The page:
February inspired me to write a tutorial on fixing dangling modifiers in the SAT Writing section. In honor of October, I want to address the problem of parallelism.
SAT Writing loves to test your knowledge of parallelism. The section loves it so much, in fact, that it tests parallelism in three different forms! For SAT Writing, you need to know how to use parallelism when writing lists, making comparisons, and when using word pairs (e.g., “not only… but also…”). In this blog entry, I will focus on the rules of parallelism for writing lists. I will address the others in blog entries to come.
List parallelism questions come up most often in the Error Identification portion of the Writing test. However, you may run into them in the Improving Sentences portion too.
What is parallelism? Parallelism is a grammatical principle invoked to maintain balance within a sentence. In grammar, parallelism basically means that similar words, phrases, and clauses must take the same form. Confused? Let’s move on to an example…
I like reading, sleeping and to make art.
This is a pretty friendly sentence: it’s direct and tells us a little bit about what the author likes! Only trouble is that the items in this list aren’t in parallel form. Corrected:
I like reading, sleeping and making art.
I like to read, to sleep and to make art.
Either correction to this sentence is great. It does not matter if we present our hobbies as a series of verbs that end in “ing” (gerunds), or as a list of “to + verbs” (infinitives). All that matters is that we pick one form at the beginning, and stick with it throughout the list.
For the sake of practice, let’s look at a few more examples of good/bad parallelism. After that, we’ll go through a hard-level question from a real SAT.
Before the SAT, you should eat a healthy breakfast, sleep adequately, and don’t forget your admission ticket!
Before the SAT, you should eat a healthy breakfast, get adequate sleep, and remember your admission ticket!
As soon as Katrina gets home, she studies biology, bakes cookies, and then she will play basketball.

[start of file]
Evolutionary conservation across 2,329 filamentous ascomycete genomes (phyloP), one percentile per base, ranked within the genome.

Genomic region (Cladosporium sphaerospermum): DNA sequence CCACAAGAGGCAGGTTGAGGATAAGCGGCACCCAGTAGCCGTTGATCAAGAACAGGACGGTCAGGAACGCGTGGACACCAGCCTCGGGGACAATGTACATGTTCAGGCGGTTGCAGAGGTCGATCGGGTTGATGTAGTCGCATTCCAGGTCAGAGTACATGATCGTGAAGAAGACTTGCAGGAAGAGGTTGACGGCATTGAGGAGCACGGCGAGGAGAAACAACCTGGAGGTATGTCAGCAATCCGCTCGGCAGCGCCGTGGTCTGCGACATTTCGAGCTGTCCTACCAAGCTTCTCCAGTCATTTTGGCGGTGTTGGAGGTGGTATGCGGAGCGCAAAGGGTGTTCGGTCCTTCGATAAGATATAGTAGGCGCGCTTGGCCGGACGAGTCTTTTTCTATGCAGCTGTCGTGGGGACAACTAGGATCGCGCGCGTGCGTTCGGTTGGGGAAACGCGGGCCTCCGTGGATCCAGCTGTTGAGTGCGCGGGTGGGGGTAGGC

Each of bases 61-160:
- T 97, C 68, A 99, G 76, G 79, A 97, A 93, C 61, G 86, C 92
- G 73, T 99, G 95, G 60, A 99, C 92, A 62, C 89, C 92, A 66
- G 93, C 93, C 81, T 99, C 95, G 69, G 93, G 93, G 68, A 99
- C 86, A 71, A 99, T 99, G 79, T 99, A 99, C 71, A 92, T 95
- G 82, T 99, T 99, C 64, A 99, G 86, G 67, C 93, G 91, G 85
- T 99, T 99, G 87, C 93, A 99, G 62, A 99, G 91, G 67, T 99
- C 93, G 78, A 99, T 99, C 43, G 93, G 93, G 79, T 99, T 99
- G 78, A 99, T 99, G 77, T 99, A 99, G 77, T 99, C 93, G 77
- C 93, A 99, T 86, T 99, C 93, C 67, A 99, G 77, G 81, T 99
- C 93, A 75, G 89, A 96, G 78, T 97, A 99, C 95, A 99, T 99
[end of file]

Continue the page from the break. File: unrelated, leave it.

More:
As soon as Katrina gets home, she studies biology, bakes cookies, and plays basketball.
The knight was charming, brave, and he had a great body!
The knight was charming, brave, and physically fit!
Indian summer, Armageddon and being affected by climate change are all possible explanations for this unseasonably warm weather.
Indian summer, Armageddon, and climate change are all possible explanations for this unseasonably warm weather.
Ok, I think you get the idea…
Let’s conclude by solving this hard-level question from a real SAT:
All species of sea turtles are endangered because of overharvesting of adults, their eggs being disturbed, and destruction of nesting habitats. (A) of overharvesting of adults, their eggs being disturbed, and destruction of nesting habitats
(B) of the adults being overharvested, their eggs disturbed, and destroying nesting habitats
(C) the overharvesting of adults, disturbance of their eggs, and destruction of nesting habits
(D) the adults are overharvested, their eggs are disturbed, and their nesting habits are destroyed
(E) being overharvested as adults, their eggs being disturbed, and destruction of nesting habits
Even though this is a hard-level question, we should immediately recognize that it’s testing our knowledge of parallel structure. Why? Because the underlined portion is a list, of course.
According to the principle of parallelism, each item in this list must take the same form. In the first and third items (“overharvesting of adults” and “destruction of nesting habitats“), the verb comes before the noun. However, in the second item (“their eggs being disturbed“) the noun comes before the verb. Ugh! This list is one ugly mishmosh of un-parallel parts!
To fix this sentence, look for the answer choice that presents each item of the list in parallel form. When you have selected your answer, hit the link below to see if you’re correct!